The New Deal and federal programs of the mid-20th century radically reshaped the Pacific Northwest with dams, nuclear power, land reclamation, cheap energy, and thousands of projects large and small that improved our infrastructure — from new airports to National Park lodges. Not all of the changes were good, as Hanford contamination, unsustainable agricultural practices, and the destruction of salmon runs remind us.
And then there's the massive growth and pollution that resulted from heavy industry and a booming population. Working-class folk hero Woody Guthrie was hired by the Bonneville Power Administration to sing the virtues of the Columbia dams. Today, many Guthrie fans would like to see dams removed and the habitat they destroyed restored. "Roll On, Columbia" seems less an anthem to a bright future than what it was: government-funded PR for a growth-for-growth's sake philosophy.
We benefited mightily and materially from the original New Deal, but we paid a price. Ironically, some of the new "green jobs" being touted today are essentially to make up for past mistakes, to set us on a new course that is ostensibly less about chewing up resources than using them more wisely. Unfortunately, in the rush to demand government action and get a piece of the federal pie, there's a risk we'll make some of the same kinds of mistakes.
Virtually every state in the Union is facing large budget deficits, and the nation's governors are asking for billions of dollars in assistance. Cities are too. In Washington state, Gov. Christine Gregoire is facing a $5 to $6 billion budget hole for the next biennium, a circumstance she described as "truly ugly."
To goose the state's economy, she's trying to get the feds to cough up $300 million for immediate programs. She wants another $600 million for fast-tracked infrastructure short-term projects (roads, bridges, schools), and says she might ask for up to $1 billion in federal funds to bolster Medicaid. She has the clout of a powerful Congressional delegation and her own access to Obama's ear.
Now that Congress is starting to work on a bailout package for the states, everyone's got a hand out. If you notice, now every publicly funded project is glossed as a necessary jobs generator. The state sees dollar signs for the Alaskan Way Viaduct, and wants federal money for rail, trolleys, freeway expansion, roads, and new bridges. Other building projects are also moving out of the shadows in the new climate. As the Port of Seattle's new (and controversial) Third Runway opened last month there was already talk of siting a fourth runway somewhere in Pugetopolis.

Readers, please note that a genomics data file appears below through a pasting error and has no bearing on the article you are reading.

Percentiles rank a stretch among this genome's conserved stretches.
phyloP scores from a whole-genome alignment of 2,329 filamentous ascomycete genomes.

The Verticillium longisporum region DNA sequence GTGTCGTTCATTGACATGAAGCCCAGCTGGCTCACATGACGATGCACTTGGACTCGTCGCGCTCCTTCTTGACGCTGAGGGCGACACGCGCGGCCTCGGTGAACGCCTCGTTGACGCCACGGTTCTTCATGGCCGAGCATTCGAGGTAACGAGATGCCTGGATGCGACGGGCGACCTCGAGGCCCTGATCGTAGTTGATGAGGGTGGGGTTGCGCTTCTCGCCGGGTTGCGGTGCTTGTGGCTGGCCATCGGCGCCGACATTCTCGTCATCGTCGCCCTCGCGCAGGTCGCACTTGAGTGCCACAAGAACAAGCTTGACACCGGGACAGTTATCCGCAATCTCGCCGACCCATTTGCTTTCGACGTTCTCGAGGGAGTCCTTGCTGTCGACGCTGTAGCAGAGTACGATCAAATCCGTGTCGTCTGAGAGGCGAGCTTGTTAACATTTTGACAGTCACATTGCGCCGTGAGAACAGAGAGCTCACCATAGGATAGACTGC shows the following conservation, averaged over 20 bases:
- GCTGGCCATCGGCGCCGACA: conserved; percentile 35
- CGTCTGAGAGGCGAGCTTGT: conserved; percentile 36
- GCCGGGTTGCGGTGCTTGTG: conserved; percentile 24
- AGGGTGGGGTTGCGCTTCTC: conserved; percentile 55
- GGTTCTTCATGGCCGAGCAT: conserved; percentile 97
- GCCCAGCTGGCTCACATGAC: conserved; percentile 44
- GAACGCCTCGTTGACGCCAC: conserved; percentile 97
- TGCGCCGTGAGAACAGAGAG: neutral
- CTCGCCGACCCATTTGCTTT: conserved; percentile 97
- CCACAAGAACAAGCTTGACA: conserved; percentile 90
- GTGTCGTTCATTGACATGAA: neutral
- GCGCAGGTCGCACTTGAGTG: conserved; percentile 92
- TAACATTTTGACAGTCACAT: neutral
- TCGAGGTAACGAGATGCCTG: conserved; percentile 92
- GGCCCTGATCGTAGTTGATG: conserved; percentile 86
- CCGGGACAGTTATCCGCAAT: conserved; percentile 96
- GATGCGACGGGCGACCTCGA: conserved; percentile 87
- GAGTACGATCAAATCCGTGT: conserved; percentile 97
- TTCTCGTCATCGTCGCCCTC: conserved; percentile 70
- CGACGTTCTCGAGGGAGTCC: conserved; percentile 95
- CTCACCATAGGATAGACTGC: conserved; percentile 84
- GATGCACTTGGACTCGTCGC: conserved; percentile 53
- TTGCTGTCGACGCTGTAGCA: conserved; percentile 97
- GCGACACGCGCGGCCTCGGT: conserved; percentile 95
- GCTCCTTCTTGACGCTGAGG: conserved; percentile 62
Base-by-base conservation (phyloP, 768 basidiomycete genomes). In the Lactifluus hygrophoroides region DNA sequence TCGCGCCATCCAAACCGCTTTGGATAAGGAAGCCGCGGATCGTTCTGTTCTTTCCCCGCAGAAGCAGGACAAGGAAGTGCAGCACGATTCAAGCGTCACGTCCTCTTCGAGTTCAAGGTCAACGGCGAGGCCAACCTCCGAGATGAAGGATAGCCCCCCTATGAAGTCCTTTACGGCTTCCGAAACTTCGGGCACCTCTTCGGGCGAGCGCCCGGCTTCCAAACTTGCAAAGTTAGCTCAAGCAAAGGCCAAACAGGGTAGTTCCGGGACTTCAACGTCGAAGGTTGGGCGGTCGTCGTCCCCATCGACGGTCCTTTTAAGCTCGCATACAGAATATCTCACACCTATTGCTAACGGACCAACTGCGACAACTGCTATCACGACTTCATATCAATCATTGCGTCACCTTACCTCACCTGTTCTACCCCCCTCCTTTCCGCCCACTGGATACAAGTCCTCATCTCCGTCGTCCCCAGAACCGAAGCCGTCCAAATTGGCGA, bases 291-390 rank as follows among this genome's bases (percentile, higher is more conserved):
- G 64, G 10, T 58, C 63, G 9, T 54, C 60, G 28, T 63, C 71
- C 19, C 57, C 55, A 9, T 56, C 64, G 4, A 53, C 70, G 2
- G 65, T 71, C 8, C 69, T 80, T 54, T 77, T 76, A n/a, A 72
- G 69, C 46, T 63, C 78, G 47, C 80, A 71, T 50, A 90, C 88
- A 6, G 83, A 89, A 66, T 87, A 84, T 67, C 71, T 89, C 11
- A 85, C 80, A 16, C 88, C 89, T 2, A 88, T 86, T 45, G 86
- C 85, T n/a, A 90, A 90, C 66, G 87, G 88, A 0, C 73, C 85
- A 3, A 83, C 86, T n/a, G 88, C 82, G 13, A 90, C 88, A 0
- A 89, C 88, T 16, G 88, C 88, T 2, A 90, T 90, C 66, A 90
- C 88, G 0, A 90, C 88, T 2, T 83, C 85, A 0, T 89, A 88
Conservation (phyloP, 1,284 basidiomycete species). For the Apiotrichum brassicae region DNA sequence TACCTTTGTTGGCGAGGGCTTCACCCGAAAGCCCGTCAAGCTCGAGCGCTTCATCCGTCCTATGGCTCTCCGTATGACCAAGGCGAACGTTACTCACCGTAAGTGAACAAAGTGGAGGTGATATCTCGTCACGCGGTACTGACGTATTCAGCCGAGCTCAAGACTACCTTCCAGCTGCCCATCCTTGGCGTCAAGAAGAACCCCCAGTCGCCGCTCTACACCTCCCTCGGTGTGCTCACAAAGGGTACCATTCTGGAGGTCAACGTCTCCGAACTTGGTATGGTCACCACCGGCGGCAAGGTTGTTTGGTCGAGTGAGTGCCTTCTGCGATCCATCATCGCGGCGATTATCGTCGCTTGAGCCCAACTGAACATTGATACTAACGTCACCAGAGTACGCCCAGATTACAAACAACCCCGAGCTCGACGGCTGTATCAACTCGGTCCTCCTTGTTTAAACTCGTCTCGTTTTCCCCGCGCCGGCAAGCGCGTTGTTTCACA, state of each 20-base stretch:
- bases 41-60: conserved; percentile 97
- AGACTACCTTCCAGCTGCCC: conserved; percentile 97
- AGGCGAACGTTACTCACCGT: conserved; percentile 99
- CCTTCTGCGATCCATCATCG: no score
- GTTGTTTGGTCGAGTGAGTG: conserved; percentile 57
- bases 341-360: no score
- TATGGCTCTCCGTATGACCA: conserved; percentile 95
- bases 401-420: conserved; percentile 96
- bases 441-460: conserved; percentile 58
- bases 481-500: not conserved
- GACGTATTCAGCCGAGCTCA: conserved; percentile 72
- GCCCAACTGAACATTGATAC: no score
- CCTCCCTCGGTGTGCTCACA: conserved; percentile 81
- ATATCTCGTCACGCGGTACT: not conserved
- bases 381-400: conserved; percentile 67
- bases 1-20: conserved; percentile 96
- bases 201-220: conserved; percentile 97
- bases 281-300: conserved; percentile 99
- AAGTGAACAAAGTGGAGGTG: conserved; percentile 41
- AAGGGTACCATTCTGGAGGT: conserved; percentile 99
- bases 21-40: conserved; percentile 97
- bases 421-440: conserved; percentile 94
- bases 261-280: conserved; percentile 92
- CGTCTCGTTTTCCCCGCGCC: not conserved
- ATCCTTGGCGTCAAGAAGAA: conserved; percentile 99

The Pentagon's tanker deal is up for grabs again and Boeing and its Congressional and state legislative allies are determined to get it this time. The financial crisis is putting wind at their back because now, more than ever, the need for American jobs trumps outsourcing contracts to overseas bidders.
Rick Bender of the Washington State Labor Council is pushing for speeding up the proposed expansion of the Washington State Convention Center, a facility that is gobbling up downtown. The state is looking at a $500 million expansion, one that will boost local hotels and a retail core that depends now on tourists and conventioneers to stay alive. In the meantime, the City is looking at how to get a piece of the hotel-motel tax pie for revamping Key Arena. It's not just about NBA basketball anymore, of even a Seattle Center bailout. Such infrastructure projects will save America! We all live in Nickelsville now.
While shoring up infrastructure is good, many projects remain sketchy for economic, policy, and environmental reasons. Despite the immediate economic boost, we might be better off if some projects were never built, and we're certainly being rushed toward policies on infrastructure (like tolling and congestion pricing, even privatization) that carry with them larger societal implications. The new New Deal is still predicated on the idea that growth is good, that building big and more is our destiny. Edward Abbey said that's the political philosophy of a cancer cell. It's certainly the kind of over-reach that's helped put us in the dire straits we're in now.
Not all new aid is infrastructure. There will likely be money for unemployment benefits, social safety nets, perhaps green job training. Personally, I'd rather see assistance go to Puget Sound clean-up or habitat restoration than bigger highway bridges or new jetways. I'd rather see tax incentives or grants for alternative energy entrepreneurs than a half-billion dollar care package for downtown Seattle hotels.
Can this new New Deal dare to think small? Can it be that the solution lies in a million different, incremental projects rather than simply borrowing more and more to build more and more?
It's also worth bearing in mind that many lousy infrastructure projects have been proposed, and some undertaken, before sanity prevailed. Think of the state's past desire to bridge the San Juan Islands, or to build a north-south highway (I-605) through the Cascade foothills, or Seattle's neighborhood-killing R.H. Thomson Expressway. or the ill-conceived Green Line monorail. Examples abound, and they are almost always pushed with arguments of urgency.
The Western historian and critic Bernard DeVoto described his politics this way in 1943: "Politically, I am a New Dealer on Election Day and a critic of the New Deal at other times.” Some federal help will be a godsend, but not all that comes our way down the federal flume will be good for us. Some will be the same, old worn-out ideas wrapped in the new frock of economic desperation.
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